Gabe Kapler shares 'exciting' Will Clark story from their playing days

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Kapler shares 'exciting' Will Clark story from playing days originally appeared on NBC Sports Bayarea

Programming note: The Will Clark jersey retirement ceremony will air live at 4:30 p.m. PT on Saturday on NBC Sports Bay Area and streaming on NBCSportsBayArea.com and in the MyTeams app. First pitch between the Giants and Chicago Cubs is scheduled for 6:05 p.m. PT.

SAN FRANCISCO -- Will Clark's most famous years in baseball came in the late 1980s and early 1990s in San Francisco, but Clark kept making opposing pitchers miserable all the way until 2000, which meant he was in the big leagues at the same time as current Giants manager Gabe Kapler.

Kapler was in his second full season when Clark was finishing up his final year. They faced off several times when Clark was with the Baltimore Orioles and Kapler was with the Detroit Tigers, but Kapler doesn't remember those games. He does, however, remember the first time he crossed paths with Clark, who now is a special assistant for the Giants and a regular in the clubhouse.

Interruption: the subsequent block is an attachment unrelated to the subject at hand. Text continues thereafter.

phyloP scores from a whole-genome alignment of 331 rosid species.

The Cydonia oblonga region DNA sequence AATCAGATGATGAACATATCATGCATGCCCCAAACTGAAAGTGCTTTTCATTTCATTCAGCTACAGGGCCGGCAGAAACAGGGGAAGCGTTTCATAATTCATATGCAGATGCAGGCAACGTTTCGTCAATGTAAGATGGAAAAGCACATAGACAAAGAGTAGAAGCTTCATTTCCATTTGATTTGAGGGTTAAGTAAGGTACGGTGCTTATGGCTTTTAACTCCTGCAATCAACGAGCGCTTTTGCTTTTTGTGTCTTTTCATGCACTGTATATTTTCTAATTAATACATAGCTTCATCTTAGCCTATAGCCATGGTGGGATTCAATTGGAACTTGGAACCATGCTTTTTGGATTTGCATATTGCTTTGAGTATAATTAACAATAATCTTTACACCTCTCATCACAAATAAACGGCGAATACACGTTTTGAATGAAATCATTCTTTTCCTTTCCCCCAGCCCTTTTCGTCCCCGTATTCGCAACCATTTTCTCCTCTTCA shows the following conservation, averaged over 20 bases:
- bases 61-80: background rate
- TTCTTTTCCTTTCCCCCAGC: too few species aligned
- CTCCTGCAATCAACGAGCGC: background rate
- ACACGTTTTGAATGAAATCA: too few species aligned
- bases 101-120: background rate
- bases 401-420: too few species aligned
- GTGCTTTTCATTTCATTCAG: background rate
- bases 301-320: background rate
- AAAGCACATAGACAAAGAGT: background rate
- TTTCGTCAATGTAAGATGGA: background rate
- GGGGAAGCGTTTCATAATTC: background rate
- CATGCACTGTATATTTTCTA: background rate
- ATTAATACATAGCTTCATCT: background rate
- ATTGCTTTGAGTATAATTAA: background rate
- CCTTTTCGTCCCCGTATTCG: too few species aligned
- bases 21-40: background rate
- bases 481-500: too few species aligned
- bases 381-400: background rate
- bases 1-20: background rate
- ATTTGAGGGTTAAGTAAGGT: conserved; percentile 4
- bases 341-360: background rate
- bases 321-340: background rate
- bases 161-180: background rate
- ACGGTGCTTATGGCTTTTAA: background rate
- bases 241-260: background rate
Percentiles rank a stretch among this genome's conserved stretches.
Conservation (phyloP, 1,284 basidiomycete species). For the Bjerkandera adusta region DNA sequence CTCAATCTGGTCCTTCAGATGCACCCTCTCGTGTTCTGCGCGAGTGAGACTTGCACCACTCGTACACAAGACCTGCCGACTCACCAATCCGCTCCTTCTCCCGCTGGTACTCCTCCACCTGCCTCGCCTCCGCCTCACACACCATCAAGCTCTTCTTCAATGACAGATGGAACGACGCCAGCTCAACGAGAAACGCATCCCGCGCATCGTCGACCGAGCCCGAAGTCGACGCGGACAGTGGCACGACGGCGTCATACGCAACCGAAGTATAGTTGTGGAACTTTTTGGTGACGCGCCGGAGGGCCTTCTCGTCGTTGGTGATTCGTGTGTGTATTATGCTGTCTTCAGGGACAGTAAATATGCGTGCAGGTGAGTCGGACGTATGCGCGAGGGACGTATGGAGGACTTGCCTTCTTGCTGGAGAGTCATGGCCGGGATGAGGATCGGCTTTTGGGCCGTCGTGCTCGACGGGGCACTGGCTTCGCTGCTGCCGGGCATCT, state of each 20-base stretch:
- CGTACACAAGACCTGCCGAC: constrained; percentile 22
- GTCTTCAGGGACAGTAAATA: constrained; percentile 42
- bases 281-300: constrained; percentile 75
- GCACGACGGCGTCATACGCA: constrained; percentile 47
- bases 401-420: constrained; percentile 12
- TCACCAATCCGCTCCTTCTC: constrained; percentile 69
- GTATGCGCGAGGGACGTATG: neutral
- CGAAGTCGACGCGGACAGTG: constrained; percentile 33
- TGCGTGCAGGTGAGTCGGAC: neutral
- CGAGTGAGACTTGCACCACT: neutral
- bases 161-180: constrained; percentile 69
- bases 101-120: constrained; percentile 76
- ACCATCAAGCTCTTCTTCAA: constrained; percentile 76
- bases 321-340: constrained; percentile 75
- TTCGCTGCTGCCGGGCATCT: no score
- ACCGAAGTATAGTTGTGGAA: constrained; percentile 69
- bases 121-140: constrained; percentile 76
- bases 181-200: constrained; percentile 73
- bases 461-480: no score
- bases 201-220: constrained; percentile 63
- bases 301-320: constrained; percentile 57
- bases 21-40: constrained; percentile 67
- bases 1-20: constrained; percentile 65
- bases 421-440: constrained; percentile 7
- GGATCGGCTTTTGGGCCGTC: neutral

"My only story with Will, and this is one I personally found exciting and interesting, was when I got traded to Texas from Detroit and I was looking for a house in Texas -- he obviously wasn't in Texas anymore -- but I ended up renting his house in Southlake, Texas," Kapler said, smiling. "It was a very Pleasantville-style suburb of Dallas. So that was kind of cool. I was like, 'Ahh, I'm living in Will Clark's house, look at me.' "

After the 1999 season, Kapler was traded to Texas as part of a nine-player blockbuster that sent two-time American League MVP Juan Gonzalez to the Tigers. He spent three seasons in Texas and he certainly succeeded as a player while living in Clark's house. Kapler hit 14 homers in 2000 and posted a .833 OPS that would end up being the second-highest of his 12-year MLB career.

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Kapler remembers the property as being a standard house for the suburbs without any real signs that it was owned by a famous baseball player. He said he didn't interact with Clark back then because there was an intermediary who rented it out. Asked if he has ever told Clark the story, Kapler laughed.

"He knows because he rented it to me," he said.

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